A Look at Sensory Integration
A Look at Sensory Integration: When Kids Are Out of Sync With Their Surroundings
A therapy created to help children process what they see, hear or feel has its proponents. But others want to see the proof.
One child swings on a tire and tosses balls through a hoop; another sits in a sandbox filled with beans. The play may seem ordinary enough, but in the jargon of occupational therapists, these activities are known as sensory integration therapy.
“It’s almost like a gymnastics class,” says Page Heenan, whose daughter, Isabel, underwent a year of sensory integration treatment as a toddler because of a cluster of unexplainable symptoms and behaviors she was experiencing. “She was having night terrors and day terrors,” Heenan recalls. “Sometimes she’d just flip out for no reason.”
Therapists who use these techniques say they are beneficial for treating sensory processing disorders – nervous system problems that impair the way children process sensations such as sights, sounds and smells. They say that up to 5% of children are affected by these types of disorders which, they add, can lead to behavioral problems and learning disabilities.
To some, they’ve made a convincing argument. Children with problems as varied as autism and simple clumsiness are being referred for this type of treatment. Some health insurers now pay for it, and certain school districts
provide it free-of-charge to their students.
But not everyone is sold on the therapy. Some suggest it is little more than supervised play, pointing out that there is no credible evidence that the therapy works.
It’s true that some children do seem to respond abnormally to sensory stimulation. In some cases, they seem overly sensitive to touch, movement,
sights or sounds. “I couldn’t take Isabel out into a crowd or to a party,” Heenan says. “She would get overstimulated and just fall apart.” Other children may be very insensitive to these same situations.
Some children also have difficulty identifying certain sensations. A child might reach into a pocket and not be able to recognize what it contains. Others might have difficulty visually differentiating the letter P from the letter B, or trouble hearing the difference between the words “cat” and “cap.”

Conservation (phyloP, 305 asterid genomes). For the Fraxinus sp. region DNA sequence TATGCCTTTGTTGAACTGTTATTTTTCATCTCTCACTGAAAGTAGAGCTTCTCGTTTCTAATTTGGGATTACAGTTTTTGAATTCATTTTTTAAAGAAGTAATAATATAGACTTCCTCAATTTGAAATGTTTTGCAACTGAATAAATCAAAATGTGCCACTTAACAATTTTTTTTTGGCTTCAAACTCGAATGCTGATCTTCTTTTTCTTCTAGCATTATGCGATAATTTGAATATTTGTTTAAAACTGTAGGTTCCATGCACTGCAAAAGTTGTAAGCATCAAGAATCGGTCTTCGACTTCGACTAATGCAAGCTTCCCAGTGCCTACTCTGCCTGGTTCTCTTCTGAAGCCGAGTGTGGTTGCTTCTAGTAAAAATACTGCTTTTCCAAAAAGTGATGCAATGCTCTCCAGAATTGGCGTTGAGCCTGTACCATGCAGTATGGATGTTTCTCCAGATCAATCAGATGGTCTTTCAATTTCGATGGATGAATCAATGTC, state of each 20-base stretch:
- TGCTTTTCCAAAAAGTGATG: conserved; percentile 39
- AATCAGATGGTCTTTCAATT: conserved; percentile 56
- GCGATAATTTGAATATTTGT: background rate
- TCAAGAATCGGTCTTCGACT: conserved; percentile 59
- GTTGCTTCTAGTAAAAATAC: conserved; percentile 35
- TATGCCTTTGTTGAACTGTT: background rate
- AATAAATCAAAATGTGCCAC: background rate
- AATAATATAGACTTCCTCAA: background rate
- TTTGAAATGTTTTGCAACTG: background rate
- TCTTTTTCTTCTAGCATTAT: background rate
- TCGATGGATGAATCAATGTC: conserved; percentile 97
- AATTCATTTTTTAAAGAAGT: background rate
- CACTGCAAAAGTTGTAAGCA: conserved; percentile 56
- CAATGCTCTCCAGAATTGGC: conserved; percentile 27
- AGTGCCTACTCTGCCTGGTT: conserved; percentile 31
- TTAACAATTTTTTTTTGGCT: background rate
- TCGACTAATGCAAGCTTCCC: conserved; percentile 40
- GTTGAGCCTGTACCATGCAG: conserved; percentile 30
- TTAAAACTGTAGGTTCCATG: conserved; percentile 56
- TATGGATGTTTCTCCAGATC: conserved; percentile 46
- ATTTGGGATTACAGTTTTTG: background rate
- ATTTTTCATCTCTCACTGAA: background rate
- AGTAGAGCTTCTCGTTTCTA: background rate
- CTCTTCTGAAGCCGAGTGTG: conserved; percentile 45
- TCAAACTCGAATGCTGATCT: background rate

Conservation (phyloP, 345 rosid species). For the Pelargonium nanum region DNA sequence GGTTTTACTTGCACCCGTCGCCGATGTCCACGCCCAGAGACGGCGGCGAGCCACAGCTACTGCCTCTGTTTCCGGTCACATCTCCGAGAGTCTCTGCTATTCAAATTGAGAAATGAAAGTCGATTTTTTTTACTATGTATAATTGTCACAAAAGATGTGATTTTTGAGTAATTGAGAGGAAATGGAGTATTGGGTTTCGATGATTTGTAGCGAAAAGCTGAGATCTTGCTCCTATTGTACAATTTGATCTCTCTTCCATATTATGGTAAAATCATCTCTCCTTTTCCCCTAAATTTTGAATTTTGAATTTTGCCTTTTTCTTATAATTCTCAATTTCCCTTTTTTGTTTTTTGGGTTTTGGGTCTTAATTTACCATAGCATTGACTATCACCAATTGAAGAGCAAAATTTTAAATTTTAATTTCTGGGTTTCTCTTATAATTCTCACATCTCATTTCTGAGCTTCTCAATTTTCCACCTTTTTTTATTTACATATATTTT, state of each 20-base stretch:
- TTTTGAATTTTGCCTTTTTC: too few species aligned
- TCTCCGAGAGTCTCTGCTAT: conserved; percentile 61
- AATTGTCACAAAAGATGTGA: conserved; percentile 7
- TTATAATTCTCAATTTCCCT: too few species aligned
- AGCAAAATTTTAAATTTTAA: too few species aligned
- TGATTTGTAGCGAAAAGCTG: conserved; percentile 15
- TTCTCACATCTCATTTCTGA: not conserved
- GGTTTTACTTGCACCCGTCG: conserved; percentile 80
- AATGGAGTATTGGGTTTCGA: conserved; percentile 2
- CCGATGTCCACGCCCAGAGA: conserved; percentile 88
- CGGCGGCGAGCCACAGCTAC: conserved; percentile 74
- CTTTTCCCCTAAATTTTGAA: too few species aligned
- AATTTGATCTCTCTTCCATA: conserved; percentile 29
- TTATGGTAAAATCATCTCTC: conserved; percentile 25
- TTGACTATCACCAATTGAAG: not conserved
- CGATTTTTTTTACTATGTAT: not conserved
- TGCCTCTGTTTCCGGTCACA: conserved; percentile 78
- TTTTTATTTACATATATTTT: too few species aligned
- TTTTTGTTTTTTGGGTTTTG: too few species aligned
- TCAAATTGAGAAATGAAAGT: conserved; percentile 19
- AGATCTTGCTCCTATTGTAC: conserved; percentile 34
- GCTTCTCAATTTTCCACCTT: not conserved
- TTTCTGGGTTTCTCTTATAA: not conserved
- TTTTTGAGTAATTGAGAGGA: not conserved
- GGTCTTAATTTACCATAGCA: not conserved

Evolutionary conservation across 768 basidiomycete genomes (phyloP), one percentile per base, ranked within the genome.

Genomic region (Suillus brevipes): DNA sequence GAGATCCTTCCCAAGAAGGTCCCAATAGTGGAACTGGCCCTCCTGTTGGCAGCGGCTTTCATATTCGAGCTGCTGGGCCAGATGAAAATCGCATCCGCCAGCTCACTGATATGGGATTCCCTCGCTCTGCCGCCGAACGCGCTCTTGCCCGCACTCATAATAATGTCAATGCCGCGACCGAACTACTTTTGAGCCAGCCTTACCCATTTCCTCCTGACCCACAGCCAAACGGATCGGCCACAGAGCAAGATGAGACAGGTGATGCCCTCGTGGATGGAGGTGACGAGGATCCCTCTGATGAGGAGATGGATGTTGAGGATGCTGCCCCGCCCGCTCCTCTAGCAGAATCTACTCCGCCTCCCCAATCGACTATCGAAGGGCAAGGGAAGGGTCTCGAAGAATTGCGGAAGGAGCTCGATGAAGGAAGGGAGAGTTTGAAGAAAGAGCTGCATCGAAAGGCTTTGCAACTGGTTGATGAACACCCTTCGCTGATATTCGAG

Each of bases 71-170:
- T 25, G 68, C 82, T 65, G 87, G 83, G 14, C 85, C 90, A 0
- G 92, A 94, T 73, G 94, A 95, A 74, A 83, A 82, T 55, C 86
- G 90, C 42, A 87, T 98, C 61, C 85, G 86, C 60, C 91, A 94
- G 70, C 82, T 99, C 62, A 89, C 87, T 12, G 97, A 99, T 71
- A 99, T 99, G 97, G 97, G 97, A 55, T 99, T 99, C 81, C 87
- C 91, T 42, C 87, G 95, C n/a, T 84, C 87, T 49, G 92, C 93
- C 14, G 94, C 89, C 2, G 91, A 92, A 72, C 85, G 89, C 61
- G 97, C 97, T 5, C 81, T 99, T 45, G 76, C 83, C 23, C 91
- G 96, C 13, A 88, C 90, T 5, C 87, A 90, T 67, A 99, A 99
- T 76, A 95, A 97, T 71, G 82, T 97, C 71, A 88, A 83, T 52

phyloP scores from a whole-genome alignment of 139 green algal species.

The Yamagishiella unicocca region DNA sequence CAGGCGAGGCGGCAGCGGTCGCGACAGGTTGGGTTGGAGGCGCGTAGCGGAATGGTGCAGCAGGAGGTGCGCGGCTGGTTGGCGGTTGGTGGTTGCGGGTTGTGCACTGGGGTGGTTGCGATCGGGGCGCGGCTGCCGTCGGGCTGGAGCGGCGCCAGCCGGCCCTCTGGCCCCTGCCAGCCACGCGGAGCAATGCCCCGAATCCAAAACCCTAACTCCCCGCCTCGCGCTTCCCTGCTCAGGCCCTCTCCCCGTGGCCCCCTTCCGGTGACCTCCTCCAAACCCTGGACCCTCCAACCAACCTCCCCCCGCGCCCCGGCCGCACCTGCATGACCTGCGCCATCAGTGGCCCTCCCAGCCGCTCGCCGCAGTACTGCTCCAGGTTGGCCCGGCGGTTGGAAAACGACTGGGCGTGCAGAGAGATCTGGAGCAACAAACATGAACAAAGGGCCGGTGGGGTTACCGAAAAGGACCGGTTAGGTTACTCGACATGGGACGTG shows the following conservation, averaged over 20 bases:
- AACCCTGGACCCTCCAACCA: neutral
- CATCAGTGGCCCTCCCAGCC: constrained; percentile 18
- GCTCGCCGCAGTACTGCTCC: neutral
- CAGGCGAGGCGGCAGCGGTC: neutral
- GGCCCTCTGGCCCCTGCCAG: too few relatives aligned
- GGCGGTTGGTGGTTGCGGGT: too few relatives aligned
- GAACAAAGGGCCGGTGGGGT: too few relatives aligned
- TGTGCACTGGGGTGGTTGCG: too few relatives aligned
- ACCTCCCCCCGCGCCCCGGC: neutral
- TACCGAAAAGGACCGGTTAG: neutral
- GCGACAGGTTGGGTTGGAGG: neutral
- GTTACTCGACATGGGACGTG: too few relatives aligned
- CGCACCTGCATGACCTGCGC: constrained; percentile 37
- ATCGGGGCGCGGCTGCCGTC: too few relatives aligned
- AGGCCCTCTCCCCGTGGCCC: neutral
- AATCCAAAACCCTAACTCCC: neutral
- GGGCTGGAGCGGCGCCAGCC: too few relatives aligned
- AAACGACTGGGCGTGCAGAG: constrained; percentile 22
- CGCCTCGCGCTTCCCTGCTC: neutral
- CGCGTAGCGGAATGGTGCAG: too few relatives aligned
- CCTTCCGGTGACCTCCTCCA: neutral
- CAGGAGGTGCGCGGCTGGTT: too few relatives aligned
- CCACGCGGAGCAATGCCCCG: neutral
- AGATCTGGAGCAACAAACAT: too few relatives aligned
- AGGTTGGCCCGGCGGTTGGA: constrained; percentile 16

Advocates of sensory integration therapy say these types of problems can lead children to avoid certain experiences because they are unpleasant.
“Normally, children seek out sensory challenges on their own – typical kids do this all the time,” says Diane Parham, an associate professor in the department of occupational science and occupational therapy at USC.
“Sensory integration therapy confronts the child who has avoided certain stimuli.”
During therapy, controlled sensory stimulation is used to help children learn to manage these experiences and gradually tolerate more difficult challenges.
Therapy varies from one child to the next. For a child who has difficulty tolerating loud noise, treatment may involve swinging on a swing while blowing a whistle. A child who doesn’t like to be touched might be rolled in a soft blanket.
Medical professionals who are critical of this type of therapy point to a lack of proof that children who go through it fare any better afterward than comparable children who are simply left alone. The popularity of the therapy, they say, relies nearly exclusively on anecdotal reports from therapists and testimonials from parents who say their children were helped by it.
Some health professionals reject the basic premise underlying sensory integration therapy. They say that sensory processing disorders have not been proven to exist and, even if they do, there is no reliable method to diagnose them.
Some proponents of the therapy acknowledge that the results of research studies have been inconclusive. “For people to take it seriously, the research has to be there,” says Lucy Miller, director of a sensory integration therapy research center at the Children’s Hospital of Denver.
The lack of rigorous science showing the safety and effectiveness of these treatments raises questions about whether parents should be offered the therapy and whether health plans and school systems should be paying for them.
Still, it’s understandable why a parent would want to try sensory integration when there are no other good options available to them. That was Heenan’s attitude, particularly after learning that her insurance would cover most of the costs of the treatment. “It wasn’t hurting Isabel, she liked it, and it was free.”
Although her daughter showed some improvement during the course of the therapy, Heenan isn’t entirely convinced that the treatments are the reason why. “Was it just maturation?” she asks.
Four years later, at age 7, Isabel still exhibits some of the behaviors that led to sensory integration therapy. “I’ve decided that’s just who she is,” Heenan says. “We’re all different.”
Dr. Valerie Ulene is a board-certified specialist in preventive medicine practicing in Los Angeles.